2. Discuss and analyze readings in which the main characters are women with emphasis on issues such as gender roles and stereotypes, family and social structures and behaviors, and lifestyles
G. Demonstrate sensitivity to the various backgrounds and perspectives of Hispanics in the U.S.
1. Analyze the historical relationship between the Hispanics in the U.S., such as Chicanos, Cuban Americans, Puerto Ricans, and Hispanic America
2. Discuss current events and changes in attitudes in the United States toward Hispanics in the U.S.

Lab Content

Not applicable.

Special Facilities and/or Equipment

A. Smart classroom.
B. When taught via Foothill Global Access: on-going access to computer with java-script enabled Internet browsing software, media plug-ins, and relevant computer applications.

Method(s) of Evaluation

A. Frequent compositions
B. Periodic examinations and quizzes
C. Oral participation
D. Daily preparation
E. Laboratory manual assignments
F. Final examination

Method(s) of Instruction

Lecture, Discussion, Cooperative learning exercises, Oral presentations:
A. Writing activities to develop writing fluency and to allow the professor to track student progress.
B. Reading comprehension activities to review the cultural content of chapters in the main text.
C. Pre-listening activities to create context and activate background knowledge will include listening and reading passages and a list of new vocabulary.
D. Listening comprehension of conversations in everyday spoken Spanish and advertisements will follow the pre-listening activities.
E. Pronunciation exercises to help students develop good pronunciation, rhythm and intonation.
F. Dictation exercises to practice spelling rules.
G. Reading practice to develop student reading skills in prediction, vocabulary and comprehension.
H. Viewing and answering questions about video segments, for student self-assessment.

Representative Text(s) and Other Materials

Samaniego, Fabian A., Francisco X. Alarcon, Maricarmen Ohara, and Nelson Rojas. Mundo 21. 4th ed. Boston, MA: Houghton Mifflin Company, 2011. Textbook website: http://www.sgci.mec.es/usa/enlaces/#irst



Appropriate works as selected by the instructor, such as:

Ayllón, Cándido, Paul Smith, and Antonio Morillo. Spanish Composition Through Literature. Englewood Cliffs, NJ: Prentice Hall, 2011.

Blanco, José A. and C. Cecilia Tocaimaza-Hatch. Imagina: Español sin barreras. 3rd ed. Boston, MA: Vistas Higher Learning, 2015.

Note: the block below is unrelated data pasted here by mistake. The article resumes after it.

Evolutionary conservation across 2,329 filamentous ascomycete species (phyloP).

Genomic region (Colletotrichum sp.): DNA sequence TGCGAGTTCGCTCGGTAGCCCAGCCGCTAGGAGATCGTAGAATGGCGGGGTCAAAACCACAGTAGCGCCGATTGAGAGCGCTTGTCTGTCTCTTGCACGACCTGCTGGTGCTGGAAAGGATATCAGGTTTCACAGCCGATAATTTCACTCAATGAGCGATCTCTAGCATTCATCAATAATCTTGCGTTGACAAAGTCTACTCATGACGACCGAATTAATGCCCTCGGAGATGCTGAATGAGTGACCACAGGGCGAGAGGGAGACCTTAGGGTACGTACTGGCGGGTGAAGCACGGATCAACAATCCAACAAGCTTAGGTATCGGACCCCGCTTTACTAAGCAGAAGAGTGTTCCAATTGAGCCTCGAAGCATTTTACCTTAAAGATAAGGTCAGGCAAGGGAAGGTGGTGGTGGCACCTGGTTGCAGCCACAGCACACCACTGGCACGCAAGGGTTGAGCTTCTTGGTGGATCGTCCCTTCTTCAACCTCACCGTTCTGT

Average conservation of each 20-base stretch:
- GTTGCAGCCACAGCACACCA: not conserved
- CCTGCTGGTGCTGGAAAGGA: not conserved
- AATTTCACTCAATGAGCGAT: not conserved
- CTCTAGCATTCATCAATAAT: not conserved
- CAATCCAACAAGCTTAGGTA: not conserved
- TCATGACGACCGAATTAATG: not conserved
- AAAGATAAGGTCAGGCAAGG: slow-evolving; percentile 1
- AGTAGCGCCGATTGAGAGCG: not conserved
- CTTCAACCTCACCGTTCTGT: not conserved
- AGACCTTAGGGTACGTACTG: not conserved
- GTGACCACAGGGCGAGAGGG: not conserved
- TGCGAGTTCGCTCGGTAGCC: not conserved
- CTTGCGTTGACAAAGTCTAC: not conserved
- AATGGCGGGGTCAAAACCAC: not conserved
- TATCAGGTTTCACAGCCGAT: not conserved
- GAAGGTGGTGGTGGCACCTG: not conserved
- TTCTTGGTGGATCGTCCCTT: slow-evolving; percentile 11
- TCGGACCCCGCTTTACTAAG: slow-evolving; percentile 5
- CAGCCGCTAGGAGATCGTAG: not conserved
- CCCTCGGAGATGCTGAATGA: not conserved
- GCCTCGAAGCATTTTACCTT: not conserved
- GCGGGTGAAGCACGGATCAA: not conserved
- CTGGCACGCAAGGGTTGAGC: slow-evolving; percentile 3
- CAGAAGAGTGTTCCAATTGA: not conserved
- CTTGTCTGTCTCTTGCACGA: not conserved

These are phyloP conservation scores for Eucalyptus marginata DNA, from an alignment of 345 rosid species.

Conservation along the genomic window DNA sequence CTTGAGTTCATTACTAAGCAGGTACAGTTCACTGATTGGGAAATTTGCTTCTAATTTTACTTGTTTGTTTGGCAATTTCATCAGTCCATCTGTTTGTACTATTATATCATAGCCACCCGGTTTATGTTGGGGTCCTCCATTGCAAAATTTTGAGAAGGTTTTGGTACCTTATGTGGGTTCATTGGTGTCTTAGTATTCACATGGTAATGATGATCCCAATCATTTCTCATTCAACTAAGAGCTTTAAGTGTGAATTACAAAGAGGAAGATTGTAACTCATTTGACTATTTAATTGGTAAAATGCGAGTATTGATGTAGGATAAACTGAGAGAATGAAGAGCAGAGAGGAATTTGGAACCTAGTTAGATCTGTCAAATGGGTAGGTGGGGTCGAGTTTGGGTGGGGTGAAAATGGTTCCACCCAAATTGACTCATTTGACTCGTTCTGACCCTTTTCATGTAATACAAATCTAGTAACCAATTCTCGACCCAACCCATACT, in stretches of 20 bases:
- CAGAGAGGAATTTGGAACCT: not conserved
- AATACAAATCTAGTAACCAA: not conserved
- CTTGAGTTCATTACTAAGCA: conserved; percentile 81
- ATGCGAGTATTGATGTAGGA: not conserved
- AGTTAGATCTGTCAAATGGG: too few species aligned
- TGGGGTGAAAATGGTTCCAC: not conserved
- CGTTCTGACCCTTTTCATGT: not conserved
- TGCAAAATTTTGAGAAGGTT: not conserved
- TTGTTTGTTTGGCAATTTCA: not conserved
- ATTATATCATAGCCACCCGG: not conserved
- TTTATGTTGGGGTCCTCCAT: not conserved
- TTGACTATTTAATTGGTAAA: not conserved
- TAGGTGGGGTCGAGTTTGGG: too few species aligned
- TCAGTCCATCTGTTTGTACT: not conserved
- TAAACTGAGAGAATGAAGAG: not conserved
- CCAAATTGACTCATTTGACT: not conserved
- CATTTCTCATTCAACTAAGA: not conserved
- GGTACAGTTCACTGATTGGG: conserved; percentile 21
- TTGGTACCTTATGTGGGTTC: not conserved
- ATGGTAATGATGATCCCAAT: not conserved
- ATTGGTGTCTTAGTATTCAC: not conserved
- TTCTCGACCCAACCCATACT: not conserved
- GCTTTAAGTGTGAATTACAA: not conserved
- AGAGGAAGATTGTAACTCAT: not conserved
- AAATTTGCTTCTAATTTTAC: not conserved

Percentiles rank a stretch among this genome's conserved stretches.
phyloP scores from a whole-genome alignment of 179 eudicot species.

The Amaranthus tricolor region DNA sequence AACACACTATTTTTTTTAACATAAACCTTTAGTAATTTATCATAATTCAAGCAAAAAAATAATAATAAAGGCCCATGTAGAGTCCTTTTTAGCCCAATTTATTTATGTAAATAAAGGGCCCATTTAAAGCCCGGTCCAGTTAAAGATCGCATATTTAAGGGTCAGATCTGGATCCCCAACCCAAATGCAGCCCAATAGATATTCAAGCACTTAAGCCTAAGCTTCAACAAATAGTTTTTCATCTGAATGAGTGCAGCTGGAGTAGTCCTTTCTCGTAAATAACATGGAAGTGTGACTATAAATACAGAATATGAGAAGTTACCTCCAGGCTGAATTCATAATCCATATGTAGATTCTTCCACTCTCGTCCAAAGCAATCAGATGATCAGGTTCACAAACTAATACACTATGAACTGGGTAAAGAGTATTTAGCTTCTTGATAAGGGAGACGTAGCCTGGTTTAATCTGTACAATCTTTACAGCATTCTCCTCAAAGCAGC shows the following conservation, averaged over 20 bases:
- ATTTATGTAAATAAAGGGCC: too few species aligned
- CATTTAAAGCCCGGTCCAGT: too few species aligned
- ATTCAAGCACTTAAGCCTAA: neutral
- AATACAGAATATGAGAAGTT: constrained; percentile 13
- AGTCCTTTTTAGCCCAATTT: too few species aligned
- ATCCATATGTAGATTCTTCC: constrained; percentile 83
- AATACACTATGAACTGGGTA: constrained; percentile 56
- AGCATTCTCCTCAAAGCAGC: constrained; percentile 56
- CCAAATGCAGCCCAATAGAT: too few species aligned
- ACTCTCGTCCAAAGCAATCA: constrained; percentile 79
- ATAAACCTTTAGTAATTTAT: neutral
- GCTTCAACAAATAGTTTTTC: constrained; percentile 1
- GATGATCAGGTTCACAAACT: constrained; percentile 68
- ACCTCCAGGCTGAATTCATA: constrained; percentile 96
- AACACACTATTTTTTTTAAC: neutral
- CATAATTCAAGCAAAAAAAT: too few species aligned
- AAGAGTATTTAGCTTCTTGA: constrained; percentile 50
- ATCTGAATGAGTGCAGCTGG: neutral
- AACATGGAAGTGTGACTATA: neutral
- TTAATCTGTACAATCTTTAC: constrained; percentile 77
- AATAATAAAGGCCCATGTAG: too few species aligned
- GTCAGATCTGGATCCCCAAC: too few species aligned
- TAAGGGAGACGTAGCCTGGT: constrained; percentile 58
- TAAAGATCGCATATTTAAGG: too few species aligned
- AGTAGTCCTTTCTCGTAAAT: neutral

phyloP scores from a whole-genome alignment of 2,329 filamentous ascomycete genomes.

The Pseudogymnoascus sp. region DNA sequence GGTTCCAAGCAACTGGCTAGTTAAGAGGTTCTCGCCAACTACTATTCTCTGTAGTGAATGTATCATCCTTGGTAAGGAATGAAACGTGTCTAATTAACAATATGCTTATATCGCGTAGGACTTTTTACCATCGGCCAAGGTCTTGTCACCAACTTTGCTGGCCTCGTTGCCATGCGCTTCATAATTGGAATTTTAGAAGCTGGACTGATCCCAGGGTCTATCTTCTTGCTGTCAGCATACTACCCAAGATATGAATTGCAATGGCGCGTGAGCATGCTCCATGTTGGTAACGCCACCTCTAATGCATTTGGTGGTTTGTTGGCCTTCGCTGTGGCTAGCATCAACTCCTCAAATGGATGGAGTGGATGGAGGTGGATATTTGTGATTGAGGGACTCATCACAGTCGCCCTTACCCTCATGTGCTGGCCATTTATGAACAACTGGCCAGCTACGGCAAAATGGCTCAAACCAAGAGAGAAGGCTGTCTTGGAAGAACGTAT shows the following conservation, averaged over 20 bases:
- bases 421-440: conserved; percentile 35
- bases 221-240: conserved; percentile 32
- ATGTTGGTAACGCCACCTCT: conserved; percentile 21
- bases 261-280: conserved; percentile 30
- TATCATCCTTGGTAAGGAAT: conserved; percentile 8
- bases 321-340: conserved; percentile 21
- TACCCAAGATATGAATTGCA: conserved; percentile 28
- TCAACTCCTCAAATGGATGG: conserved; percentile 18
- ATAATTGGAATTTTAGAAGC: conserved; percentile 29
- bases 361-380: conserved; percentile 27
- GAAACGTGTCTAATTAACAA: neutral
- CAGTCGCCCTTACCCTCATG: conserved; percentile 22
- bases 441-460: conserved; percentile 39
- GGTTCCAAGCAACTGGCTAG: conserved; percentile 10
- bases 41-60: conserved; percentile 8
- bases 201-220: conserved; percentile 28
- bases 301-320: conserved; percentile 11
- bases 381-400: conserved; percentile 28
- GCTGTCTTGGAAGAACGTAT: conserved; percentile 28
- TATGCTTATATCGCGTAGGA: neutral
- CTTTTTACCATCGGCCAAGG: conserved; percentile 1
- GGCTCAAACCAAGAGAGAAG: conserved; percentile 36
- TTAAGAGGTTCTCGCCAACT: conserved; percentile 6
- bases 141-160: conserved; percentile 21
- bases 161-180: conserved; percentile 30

Florit, Eugenio and José O. Jiménez. La poesía hispanoamericana desde el modernismo. NY: Appleton Century Crofts, 1968.

Fuentes, Carlos. The Buried Mirror - Reflections on Spain and the New World. Houghton Mifflin Co., 1992.

Henderson, James D. and Linda Rodde Henderson. Ten Notable Women of Latin America. Chicago: Nelson-Hall Publishers, 1978. Published 2003 by Aguilar in Buenos Aires.

Koorman, Thomas E. and Olga M. Koorman. Breves cuentos hispanos. 2nd ed., Englewood Cliffs, NJ: Prentice-Hall 2008.

Olazagasti-Segovia, Elena. Sorpresas. Fort Worth: Holt Rinehart and Winston, Hartcourt Brace Jovanovich College Publishers, 2001. (Short prose selections from Spain and Latin America.)



Internet Resources for Teachers and Students of Spanish, Spanish Ministry of Education and Science, Office of Education website.

https://www.laits.utexas.edu/spe/

http://www.cubaliteraria.cu

http://basica.sep.gob.mx/dgme/recursos/editorial/mat_prim/LPM-ESPANOL-2-P-001-120.pdf

http://www.como-hacerlo.com/descargar/libro-de-lecturas-espanol-sep-quinto-grado/1/

BBC/ Spanish website: http://www.bbc.co.uk/languages/spanish/



Instructional programs for learners of varying levels to provide practice in listening and reading on a range of topics of geographical, cultural, social and political interest.

Centro Virtual Cervantes: http://www.sgci.mec.es/usa/enlaces/#irst

Lengua y Enseñanza: language and teaching portal: http://www.cervantes.es/seg_nivel/lect_ens/Marcos_lengua_principal.jsp

Aula de lengua: http://cvc.cervantes.es/aula/ instructional resources for teachers of Spanish and a variety of learning resources and materials online for independent student work

Learn Spanish: http://www.studyspanish.com/

Website for teachers and students, organized in four sections: pronunciation, grammar, vocabulary and verb drills. The above areas represent hundreds of free lessons and practice activities. A Cultural Notes section. Students can use the website independently. A virtual grade book makes it possible to monitor students' progress.

 

Types and/or Examples of Required Reading, Writing, and Outside of Class Assignments

A. Read and analyze literature of at least one book-length work.

B. Write responses to readings.

C. Write assignments related to the readings which include summary, narration and description, exposition and analysis, evaluation and hypothesis, for approximately 2500 words.

 

Discipline(s)

Foreign Languages